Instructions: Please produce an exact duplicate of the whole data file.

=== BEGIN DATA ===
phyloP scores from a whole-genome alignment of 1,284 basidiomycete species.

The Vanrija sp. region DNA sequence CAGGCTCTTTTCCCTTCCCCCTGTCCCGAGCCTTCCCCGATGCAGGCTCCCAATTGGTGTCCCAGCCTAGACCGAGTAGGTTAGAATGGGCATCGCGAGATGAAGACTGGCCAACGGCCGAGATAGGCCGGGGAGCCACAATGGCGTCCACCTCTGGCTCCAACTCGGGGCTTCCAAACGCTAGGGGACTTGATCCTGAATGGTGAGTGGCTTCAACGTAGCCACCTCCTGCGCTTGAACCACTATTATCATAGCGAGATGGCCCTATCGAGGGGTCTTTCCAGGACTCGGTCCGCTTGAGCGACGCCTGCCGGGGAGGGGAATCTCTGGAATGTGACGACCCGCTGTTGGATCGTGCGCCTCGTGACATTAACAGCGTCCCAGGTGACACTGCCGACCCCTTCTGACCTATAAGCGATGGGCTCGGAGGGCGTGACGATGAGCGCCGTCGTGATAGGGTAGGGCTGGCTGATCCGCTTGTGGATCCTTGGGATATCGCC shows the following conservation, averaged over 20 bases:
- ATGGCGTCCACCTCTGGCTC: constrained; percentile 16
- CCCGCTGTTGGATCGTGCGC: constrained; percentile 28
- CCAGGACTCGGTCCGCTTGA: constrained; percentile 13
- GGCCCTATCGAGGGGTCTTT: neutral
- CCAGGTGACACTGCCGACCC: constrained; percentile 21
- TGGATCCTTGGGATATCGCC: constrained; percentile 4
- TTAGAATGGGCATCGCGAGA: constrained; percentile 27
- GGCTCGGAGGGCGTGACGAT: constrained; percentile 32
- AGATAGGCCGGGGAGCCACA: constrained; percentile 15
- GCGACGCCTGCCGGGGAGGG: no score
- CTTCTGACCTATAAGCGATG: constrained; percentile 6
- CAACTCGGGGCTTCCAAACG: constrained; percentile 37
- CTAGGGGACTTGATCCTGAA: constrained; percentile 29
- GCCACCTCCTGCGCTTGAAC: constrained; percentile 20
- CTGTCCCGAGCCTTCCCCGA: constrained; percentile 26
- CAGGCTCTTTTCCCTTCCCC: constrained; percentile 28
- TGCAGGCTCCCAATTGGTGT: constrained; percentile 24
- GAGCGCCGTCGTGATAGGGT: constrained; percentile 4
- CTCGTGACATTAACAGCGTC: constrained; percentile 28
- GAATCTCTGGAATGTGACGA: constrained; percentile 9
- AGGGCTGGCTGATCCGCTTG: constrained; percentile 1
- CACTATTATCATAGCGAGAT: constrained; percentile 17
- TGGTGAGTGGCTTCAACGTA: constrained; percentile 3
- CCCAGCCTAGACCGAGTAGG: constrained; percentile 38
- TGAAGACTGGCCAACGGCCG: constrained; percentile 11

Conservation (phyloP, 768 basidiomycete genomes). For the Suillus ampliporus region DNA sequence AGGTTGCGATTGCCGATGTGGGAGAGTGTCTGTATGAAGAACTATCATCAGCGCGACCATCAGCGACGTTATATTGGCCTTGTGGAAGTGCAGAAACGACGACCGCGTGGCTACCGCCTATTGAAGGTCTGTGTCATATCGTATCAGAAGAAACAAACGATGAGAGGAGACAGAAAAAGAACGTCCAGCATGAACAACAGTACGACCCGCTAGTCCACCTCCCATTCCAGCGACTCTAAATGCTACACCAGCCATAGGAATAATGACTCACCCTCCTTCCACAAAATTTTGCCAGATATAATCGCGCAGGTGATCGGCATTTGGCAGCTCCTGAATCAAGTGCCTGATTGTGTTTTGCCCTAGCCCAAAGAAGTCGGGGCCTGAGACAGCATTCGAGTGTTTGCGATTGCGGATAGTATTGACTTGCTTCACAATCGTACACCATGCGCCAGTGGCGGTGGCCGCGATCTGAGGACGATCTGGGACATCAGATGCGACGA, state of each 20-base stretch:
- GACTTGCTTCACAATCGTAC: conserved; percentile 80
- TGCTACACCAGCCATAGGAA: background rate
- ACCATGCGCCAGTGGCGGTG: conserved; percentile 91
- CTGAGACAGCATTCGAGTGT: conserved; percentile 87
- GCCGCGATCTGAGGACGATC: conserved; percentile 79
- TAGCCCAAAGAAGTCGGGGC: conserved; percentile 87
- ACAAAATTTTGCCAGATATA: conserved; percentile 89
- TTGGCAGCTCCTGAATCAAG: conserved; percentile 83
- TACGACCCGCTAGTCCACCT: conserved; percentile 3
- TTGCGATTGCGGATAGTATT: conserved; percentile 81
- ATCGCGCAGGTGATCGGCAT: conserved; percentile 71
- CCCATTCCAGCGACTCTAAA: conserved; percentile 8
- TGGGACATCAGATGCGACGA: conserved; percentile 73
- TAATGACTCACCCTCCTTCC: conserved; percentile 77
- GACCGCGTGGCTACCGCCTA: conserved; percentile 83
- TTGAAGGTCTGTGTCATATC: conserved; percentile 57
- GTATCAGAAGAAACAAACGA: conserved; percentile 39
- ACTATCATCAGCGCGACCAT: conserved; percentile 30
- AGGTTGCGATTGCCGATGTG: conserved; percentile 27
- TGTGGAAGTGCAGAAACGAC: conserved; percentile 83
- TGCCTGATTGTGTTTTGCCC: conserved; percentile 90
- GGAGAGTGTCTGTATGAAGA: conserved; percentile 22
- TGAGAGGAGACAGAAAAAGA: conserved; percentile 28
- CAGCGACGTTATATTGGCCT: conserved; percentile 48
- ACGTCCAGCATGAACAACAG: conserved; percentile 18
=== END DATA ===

phyloP scores from a whole-genome alignment of 1,284 basidiomycete species.

The Vanrija sp. region DNA sequence CAGGCTCTTTTCCCTTCCCCCTGTCCCGAGCCTTCCCCGATGCAGGCTCCCAATTGGTGTCCCAGCCTAGACCGAGTAGGTTAGAATGGGCATCGCGAGATGAAGACTGGCCAACGGCCGAGATAGGCCGGGGAGCCACAATGGCGTCCACCTCTGGCTCCAACTCGGGGCTTCCAAACGCTAGGGGACTTGATCCTGAATGGTGAGTGGCTTCAACGTAGCCACCTCCTGCGCTTGAACCACTATTATCATAGCGAGATGGCCCTATCGAGGGGTCTTTCCAGGACTCGGTCCGCTTGAGCGACGCCTGCCGGGGAGGGGAATCTCTGGAATGTGACGACCCGCTGTTGGATCGTGCGCCTCGTGACATTAACAGCGTCCCAGGTGACACTGCCGACCCCTTCTGACCTATAAGCGATGGGCTCGGAGGGCGTGACGATGAGCGCCGTCGTGATAGGGTAGGGCTGGCTGATCCGCTTGTGGATCCTTGGGATATCGCC shows the following conservation, averaged over 20 bases:
- ATGGCGTCCACCTCTGGCTC: constrained; percentile 16
- CCCGCTGTTGGATCGTGCGC: constrained; percentile 28
- CCAGGACTCGGTCCGCTTGA: constrained; percentile 13
- GGCCCTATCGAGGGGTCTTT: neutral
- CCAGGTGACACTGCCGACCC: constrained; percentile 21
- TGGATCCTTGGGATATCGCC: constrained; percentile 4
- TTAGAATGGGCATCGCGAGA: constrained; percentile 27
- GGCTCGGAGGGCGTGACGAT: constrained; percentile 32
- AGATAGGCCGGGGAGCCACA: constrained; percentile 15
- GCGACGCCTGCCGGGGAGGG: no score
- CTTCTGACCTATAAGCGATG: constrained; percentile 6
- CAACTCGGGGCTTCCAAACG: constrained; percentile 37
- CTAGGGGACTTGATCCTGAA: constrained; percentile 29
- GCCACCTCCTGCGCTTGAAC: constrained; percentile 20
- CTGTCCCGAGCCTTCCCCGA: constrained; percentile 26
- CAGGCTCTTTTCCCTTCCCC: constrained; percentile 28
- TGCAGGCTCCCAATTGGTGT: constrained; percentile 24
- GAGCGCCGTCGTGATAGGGT: constrained; percentile 4
- CTCGTGACATTAACAGCGTC: constrained; percentile 28
- GAATCTCTGGAATGTGACGA: constrained; percentile 9
- AGGGCTGGCTGATCCGCTTG: constrained; percentile 1
- CACTATTATCATAGCGAGAT: constrained; percentile 17
- TGGTGAGTGGCTTCAACGTA: constrained; percentile 3
- CCCAGCCTAGACCGAGTAGG: constrained; percentile 38
- TGAAGACTGGCCAACGGCCG: constrained; percentile 11

Conservation (phyloP, 768 basidiomycete genomes). For the Suillus ampliporus region DNA sequence AGGTTGCGATTGCCGATGTGGGAGAGTGTCTGTATGAAGAACTATCATCAGCGCGACCATCAGCGACGTTATATTGGCCTTGTGGAAGTGCAGAAACGACGACCGCGTGGCTACCGCCTATTGAAGGTCTGTGTCATATCGTATCAGAAGAAACAAACGATGAGAGGAGACAGAAAAAGAACGTCCAGCATGAACAACAGTACGACCCGCTAGTCCACCTCCCATTCCAGCGACTCTAAATGCTACACCAGCCATAGGAATAATGACTCACCCTCCTTCCACAAAATTTTGCCAGATATAATCGCGCAGGTGATCGGCATTTGGCAGCTCCTGAATCAAGTGCCTGATTGTGTTTTGCCCTAGCCCAAAGAAGTCGGGGCCTGAGACAGCATTCGAGTGTTTGCGATTGCGGATAGTATTGACTTGCTTCACAATCGTACACCATGCGCCAGTGGCGGTGGCCGCGATCTGAGGACGATCTGGGACATCAGATGCGACGA, state of each 20-base stretch:
- GACTTGCTTCACAATCGTAC: conserved; percentile 80
- TGCTACACCAGCCATAGGAA: background rate
- ACCATGCGCCAGTGGCGGTG: conserved; percentile 91
- CTGAGACAGCATTCGAGTGT: conserved; percentile 87
- GCCGCGATCTGAGGACGATC: conserved; percentile 79
- TAGCCCAAAGAAGTCGGGGC: conserved; percentile 87
- ACAAAATTTTGCCAGATATA: conserved; percentile 89
- TTGGCAGCTCCTGAATCAAG: conserved; percentile 83
- TACGACCCGCTAGTCCACCT: conserved; percentile 3
- TTGCGATTGCGGATAGTATT: conserved; percentile 81
- ATCGCGCAGGTGATCGGCAT: conserved; percentile 71
- CCCATTCCAGCGACTCTAAA: conserved; percentile 8
- TGGGACATCAGATGCGACGA: conserved; percentile 73
- TAATGACTCACCCTCCTTCC: conserved; percentile 77
- GACCGCGTGGCTACCGCCTA: conserved; percentile 83
- TTGAAGGTCTGTGTCATATC: conserved; percentile 57
- GTATCAGAAGAAACAAACGA: conserved; percentile 39
- ACTATCATCAGCGCGACCAT: conserved; percentile 30
- AGGTTGCGATTGCCGATGTG: conserved; percentile 27
- TGTGGAAGTGCAGAAACGAC: conserved; percentile 83
- TGCCTGATTGTGTTTTGCCC: conserved; percentile 90
- GGAGAGTGTCTGTATGAAGA: conserved; percentile 22
- TGAGAGGAGACAGAAAAAGA: conserved; percentile 28
- CAGCGACGTTATATTGGCCT: conserved; percentile 48
- ACGTCCAGCATGAACAACAG: conserved; percentile 18